So I’m with WG .. the recent doc is great fun and we all love him or we’d not be commenting here .. but it does seem they’ve “show boated” more. I mean, I don’t think they did this to make a point, I think it weas just a new direction for the doc from RtD, and Moffat wants to play with the idea that its not just a direction, that it is in fact a personality change in the recent regenerations; where Doc#2 went for pratt-falls, Doc #10 and #11 are pretty dangerous.Started back where.. in Colin Bakers time?

    More important than ‘whats changed’ is .. ‘what will Moffat do?’ .. for the big fall is what.. going to make Doc Matt humble? The cast are all around fantastic and can pull off whatever is thrown at them I’m sure, but what will be in it for the Doc? Humbilificatiojn, or some story bumf and business as usual?


  6. Mike,

    Thanks for finally getting to this post! Excellent review!

    The main reason I wanted you to post this review so badly, is so I could say.

    Called it!!

    Speaking with regards to the calling it part of River being Amy and Rory’s child, the scene when she tells Rory (Dad) that its her birthday is just incredible.

    I’ve always liked River more than you seem to and response and feeling for both Rory and River in that scene is pitch perfect.

    I think what Moffat is going to do here is give us a happy ending. I think that Amy and Rory and River will all leave the Tardis to live a happy family life and that will change River to the point that she doesn’t kill the Doctor. That may cause continuity issues with her elsewhere, but she’s a timelady and will know that appearances will need to be kept up so she can say she “killed the best man she ever knew” even though she knows she was stopped. I could handle that resolution for this.

  7. The River-Rory scene actually made me worry. River sounded really excited, as though she hadn’t seen Rory for a while. Judging by the clothes her appearance at the end of AGMGTW was set after the events of Day of the Moon (thus it doesn’t contradict her comment about backwards timelines with the Doctor, but it still holds that she wouldn’t know about the resolution to the Silence plot arc at this point in her own timeline) so I’m really hoping the River-Rory scene at the beginning won’t turn out to be the first time she’s ever seen her daddy.

  8. The girl in the spacesuit was young River, right? At some point, I think the Silents had her for a while. Remember, the baby’s currently missing and needing to be found. Sure the Doctor will succeed, but what if the young baby River (who was caused to be conceived for a specific purpose by the Silents I think) has already accomplished her task (assuming their is one) by that time? Hey if I sound confusing, it’s only because I am confused. :-)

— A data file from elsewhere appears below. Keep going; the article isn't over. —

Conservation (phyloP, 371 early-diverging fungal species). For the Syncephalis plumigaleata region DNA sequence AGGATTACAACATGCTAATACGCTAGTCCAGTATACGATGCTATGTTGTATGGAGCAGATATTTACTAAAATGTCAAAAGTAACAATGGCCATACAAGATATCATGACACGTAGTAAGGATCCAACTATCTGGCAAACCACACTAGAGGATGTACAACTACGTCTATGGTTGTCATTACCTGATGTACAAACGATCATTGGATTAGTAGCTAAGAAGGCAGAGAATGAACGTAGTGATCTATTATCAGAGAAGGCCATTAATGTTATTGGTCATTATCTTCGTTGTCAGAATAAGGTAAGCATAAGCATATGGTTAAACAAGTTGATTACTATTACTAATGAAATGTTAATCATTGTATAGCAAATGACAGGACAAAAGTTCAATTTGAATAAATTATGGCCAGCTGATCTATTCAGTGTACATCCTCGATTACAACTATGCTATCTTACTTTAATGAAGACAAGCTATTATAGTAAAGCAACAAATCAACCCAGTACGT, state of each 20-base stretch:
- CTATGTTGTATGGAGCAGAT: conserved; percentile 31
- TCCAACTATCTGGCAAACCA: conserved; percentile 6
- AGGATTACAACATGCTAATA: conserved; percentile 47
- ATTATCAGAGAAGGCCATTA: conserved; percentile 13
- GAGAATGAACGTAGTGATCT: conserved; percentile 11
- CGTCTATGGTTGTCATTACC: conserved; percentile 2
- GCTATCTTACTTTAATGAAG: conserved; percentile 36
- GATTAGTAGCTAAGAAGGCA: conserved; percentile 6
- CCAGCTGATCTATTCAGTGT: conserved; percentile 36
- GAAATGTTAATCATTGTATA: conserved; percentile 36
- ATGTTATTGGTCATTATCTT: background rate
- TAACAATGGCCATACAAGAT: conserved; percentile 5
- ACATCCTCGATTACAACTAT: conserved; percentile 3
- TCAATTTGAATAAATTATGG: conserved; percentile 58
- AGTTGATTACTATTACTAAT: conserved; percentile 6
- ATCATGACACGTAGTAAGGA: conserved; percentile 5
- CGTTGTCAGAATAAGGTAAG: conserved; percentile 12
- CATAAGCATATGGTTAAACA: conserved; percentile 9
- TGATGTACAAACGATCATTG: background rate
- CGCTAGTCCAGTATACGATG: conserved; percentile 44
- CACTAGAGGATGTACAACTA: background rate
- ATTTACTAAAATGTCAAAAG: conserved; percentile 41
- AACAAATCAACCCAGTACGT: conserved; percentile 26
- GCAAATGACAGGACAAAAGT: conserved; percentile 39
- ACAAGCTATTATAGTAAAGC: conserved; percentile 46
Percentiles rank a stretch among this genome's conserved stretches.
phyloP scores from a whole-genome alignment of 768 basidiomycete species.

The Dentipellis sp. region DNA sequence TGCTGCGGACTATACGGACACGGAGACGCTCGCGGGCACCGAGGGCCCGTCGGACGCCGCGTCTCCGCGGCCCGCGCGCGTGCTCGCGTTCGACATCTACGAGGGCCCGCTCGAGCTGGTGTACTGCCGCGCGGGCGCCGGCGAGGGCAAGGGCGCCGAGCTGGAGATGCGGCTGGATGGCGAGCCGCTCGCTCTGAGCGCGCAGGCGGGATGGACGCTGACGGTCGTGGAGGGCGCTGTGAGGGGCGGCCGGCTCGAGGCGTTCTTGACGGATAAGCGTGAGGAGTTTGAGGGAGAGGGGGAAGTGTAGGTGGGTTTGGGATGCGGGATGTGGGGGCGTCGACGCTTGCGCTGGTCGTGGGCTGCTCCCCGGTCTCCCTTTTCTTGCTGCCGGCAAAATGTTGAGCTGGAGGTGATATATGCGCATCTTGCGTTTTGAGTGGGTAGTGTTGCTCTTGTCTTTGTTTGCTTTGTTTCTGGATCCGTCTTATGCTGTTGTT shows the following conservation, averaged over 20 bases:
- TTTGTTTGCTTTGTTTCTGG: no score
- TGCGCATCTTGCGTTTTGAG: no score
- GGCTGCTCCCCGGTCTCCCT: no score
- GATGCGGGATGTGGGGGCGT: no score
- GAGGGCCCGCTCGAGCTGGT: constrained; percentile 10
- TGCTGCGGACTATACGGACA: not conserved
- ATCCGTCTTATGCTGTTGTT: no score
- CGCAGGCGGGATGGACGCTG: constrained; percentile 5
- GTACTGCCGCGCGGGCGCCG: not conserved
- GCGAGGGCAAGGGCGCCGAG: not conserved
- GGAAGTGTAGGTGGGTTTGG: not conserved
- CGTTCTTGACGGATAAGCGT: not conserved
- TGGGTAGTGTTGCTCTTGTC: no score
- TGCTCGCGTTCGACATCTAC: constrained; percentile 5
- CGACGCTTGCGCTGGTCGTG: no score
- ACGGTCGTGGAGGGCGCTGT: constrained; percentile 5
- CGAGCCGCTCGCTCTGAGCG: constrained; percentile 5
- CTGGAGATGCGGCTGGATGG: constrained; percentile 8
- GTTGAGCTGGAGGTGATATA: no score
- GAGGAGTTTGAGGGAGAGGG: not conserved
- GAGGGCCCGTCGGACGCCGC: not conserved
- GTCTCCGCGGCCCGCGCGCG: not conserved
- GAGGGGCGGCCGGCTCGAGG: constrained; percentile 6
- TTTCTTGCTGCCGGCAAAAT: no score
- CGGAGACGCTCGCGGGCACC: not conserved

I have this notion that the Silents somehow had a hand in causing young baby River to be born–or if not that, then the Silents saw a great opportunity to further their own ends by capturing the baby and putting her in a spacesuit. So then it would be young River that shot the Doctor. (Yes, there’s the question as to why grown up River didn’t appear to know what was going to happen when she witnessed the event, but there are various ways to explain that away and only one of those explanations is that it wasn’t really young River in the spacesuit.)

    So young River shoots the Doctor. Still not quite sure why, and I’m not totally sure how the Doctor survives that, but I’m still bettin’ he’s all Flesh.

    And somewhere in all that, there’s still time for young River to grow up with Amy and Rory, btw–being a timelady means she’ll have lives to spare there.

    And whether that’s how it goes or not–what a very well chosen name River has! For the course of her life is very like a winding, weird river. And her life, if told, could be woven into a song all beautiful and sad at the same time I am sure.

    Bevan about my signature:
    It’s something I started saying many years ago. Sometimes, nonsense can be the best defense against sadness. In the years since I created it, things like South Park and Harry Potter have been created. So now I put it this way: A dementor approaches. I shout the spell and my patronus springs forth: not one, but MANY big furry South Park-style cows. They all trot up to the dementor forming a half-circle around it blocking its path. The cows proceed to “MOOO” and then EXPLODE (decompress) for no adequately explored reason.

    I bet the dementor didn’t that one comin’.

    That’s what my sig means. ;-)

    Furry cows moo and decompress.

  9. Wyrdestgeek,

    I think River did know what was happening at the lake, it just took a while to register from the different point of view.

    After firing on the astronaut and missing she says, “of course.” I rewound this a dozen times to be sure. The full context of that sentence is “of course I missed or I wouldn’t be here.”

  10. @Jason,

    I think killing your best friend/husband/lover would be something that would stick in your memory for quite a while. I’m sure she would’ve recognised it from the beginning.
    Oh and “Of course” could have been taken in many contexts (even though I seemed to have missed that line). Seeing as how we’ve grown accustomed to the formula of the show it could mean “Of course I missed him. Of course he got away. Of course the astronaut that caused a massive plot twist to occur gets away so easily so we can spend a series (or two) chasing him.”
    But hey, I could be wrong and you could by all means be right. But we’ve yet to find out.

  11. I still think they need to bring Doctor Chris in for a minute, just to really make it timey wimey. After the Doc gets shot and they go to the restaurant with the numbers, and Doc Chris walks by. Or, Doc Chris is in the space suit and shoots the Flesh current-Doc.

    (Sorry, pager went off 63 times last night, so I’m hazy :)